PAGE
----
01-02-2016 08:33 PM by joedillon | 0 comments »

For me the stretchers would make or break the bench, if measured, cut and positioned incorrectly it introduce an instability in the bench and or make it next to unusable.I wanted them as heavy as possible so they ended up being 100*100mm.I clamped all the legs to the bench top and placed the stretchers against the legs and marked each on against its corresponding legs.I used the same mortice gauge to mark the tenons, scribed the shoulders with a knife and went to work cutting the shou...

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View joedillon's profile

My Roubo Workbench. #4: part 4 Leg to benchtop joints.

01-02-2016 03:12 PM by joedillon | 3 comments »

At this point of the build I had a big decision to make, the original Roubo design details a through mortice and Tenon and sliding dovetail. Although I’m a carpenter I haven’t marked out a Tenon let alone a dovetail in over 20 years. My confidence in my joint cutting skills didn’t match my aspirations in keeping to the original design.I chickened out and decided that a single beefy mortice and tenon would do.Using a mortice gauge I acuarately marked the tenons in eac...

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View joedillon's profile

My Roubo Workbench. #3: part 3 flattening and vice tribulations

01-01-2016 11:55 PM by joedillon | 1 comment »

I had taken the opportunity to sand and hopefully relitively flatten the bench top in the workshop, it looked nice but a couple of winding sticks and an 1800mm straight edge proved it was far from flat.My Stanley No5 1/2 was sharpened and I went to work. Thankfully there was little twist and after a few diagonal passes the worst of the bumps where gone. I reset the plane for a much shallower cut and began to plane with the grain until I got full length shavings.I didn’t go mad, I wa...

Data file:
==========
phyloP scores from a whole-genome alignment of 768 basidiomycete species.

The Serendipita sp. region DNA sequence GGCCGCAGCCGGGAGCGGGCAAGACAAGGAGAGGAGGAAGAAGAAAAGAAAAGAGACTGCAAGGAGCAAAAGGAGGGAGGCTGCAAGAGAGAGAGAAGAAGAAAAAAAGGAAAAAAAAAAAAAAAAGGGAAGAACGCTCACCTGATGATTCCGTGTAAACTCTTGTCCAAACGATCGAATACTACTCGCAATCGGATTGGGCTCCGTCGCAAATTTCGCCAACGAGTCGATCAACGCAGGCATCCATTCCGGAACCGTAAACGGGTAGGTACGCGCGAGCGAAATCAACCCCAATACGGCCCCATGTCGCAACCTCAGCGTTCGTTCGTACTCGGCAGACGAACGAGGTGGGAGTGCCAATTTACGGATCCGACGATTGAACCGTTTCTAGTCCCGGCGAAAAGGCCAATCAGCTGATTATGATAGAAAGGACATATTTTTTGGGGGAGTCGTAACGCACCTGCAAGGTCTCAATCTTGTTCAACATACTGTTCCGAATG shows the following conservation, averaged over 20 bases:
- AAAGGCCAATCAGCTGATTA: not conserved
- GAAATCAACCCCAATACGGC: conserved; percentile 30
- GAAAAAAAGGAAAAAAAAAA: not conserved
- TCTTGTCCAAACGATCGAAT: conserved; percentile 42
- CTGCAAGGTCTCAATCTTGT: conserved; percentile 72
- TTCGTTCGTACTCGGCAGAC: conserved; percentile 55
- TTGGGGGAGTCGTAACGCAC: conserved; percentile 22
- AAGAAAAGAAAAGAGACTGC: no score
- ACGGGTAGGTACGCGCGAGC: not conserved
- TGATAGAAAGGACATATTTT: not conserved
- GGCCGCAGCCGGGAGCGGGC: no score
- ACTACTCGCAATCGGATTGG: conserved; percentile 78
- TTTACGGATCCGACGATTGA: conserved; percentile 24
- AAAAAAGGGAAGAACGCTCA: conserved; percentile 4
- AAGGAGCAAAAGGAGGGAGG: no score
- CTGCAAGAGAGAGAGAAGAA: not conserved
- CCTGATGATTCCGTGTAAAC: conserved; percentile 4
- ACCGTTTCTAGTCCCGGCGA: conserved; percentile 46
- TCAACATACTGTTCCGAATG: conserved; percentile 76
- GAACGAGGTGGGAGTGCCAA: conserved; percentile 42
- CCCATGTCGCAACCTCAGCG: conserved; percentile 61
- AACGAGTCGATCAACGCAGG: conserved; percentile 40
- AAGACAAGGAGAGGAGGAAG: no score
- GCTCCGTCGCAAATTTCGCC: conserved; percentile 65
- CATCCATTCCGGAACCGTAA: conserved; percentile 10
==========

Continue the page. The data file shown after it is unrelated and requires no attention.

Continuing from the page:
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View joedillon's profile

My Roubo Workbench. #2: Part 2 Milling up the material.

01-01-2016 04:58 PM by joedillon | 2 comments »

I’m a carpenter, I fit out kitchens, offices, cafes for a specialist joinery firm that runs a modest workshop.By chance they had overordered a batch of Spruce pine and had no immediate use for it.After a brief chat with the boss and workshop manager, 7 of those boards were wheeled to a massive table saw, the legs, stretchers and top were cut to an oversize dimension and length, then surface planed and edged and then thicknessed.My intention was to hand build this bench over the Chri...

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View joedillon's profile

My Roubo Workbench. #1: Concept.

01-01-2016 04:25 PM by joedillon | 0 comments »

I’ve yearned for a few years now to have my own space, my own small shop and build my own bench.I’ve been inspired by YouTube contributers such as Paul Sellers, Billy’s Little Bench to build my own bench, that I didn’t actually need a workshop full of powerful tools to create a sturdy, purposeful and beautiful bench. My initial problem was designing the bench, what goes where, dimensions, what type of joinery to use and how to execute it. I didn’t want ...